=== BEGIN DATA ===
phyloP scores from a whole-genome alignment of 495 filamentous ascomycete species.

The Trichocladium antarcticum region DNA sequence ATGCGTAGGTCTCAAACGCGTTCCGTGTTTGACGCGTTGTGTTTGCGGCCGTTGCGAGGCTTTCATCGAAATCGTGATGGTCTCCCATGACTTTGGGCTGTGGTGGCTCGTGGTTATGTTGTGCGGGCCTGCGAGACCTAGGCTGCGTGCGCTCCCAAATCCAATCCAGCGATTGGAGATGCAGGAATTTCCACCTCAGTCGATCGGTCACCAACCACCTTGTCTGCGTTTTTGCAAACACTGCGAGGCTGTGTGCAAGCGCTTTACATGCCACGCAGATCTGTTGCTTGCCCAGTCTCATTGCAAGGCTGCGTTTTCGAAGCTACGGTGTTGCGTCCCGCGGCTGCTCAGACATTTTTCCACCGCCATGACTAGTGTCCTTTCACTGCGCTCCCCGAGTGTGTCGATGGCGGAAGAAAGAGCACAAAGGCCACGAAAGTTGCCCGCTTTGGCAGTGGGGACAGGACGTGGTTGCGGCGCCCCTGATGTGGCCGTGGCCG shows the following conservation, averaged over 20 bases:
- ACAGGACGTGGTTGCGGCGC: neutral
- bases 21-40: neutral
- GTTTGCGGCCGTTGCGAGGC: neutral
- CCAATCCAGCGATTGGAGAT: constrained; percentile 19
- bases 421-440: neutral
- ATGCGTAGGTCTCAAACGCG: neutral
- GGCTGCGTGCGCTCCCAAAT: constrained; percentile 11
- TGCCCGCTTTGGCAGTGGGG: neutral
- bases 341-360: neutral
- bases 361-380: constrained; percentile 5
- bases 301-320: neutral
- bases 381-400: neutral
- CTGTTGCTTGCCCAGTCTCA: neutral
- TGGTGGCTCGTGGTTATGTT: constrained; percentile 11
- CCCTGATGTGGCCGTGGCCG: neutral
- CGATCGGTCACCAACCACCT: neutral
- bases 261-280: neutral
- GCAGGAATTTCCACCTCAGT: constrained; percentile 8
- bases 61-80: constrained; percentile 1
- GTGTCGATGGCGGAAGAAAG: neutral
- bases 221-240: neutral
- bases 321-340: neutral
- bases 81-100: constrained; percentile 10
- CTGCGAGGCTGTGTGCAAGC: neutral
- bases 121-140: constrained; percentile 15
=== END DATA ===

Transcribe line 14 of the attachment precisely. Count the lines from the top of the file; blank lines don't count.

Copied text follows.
- bases 381-400: neutral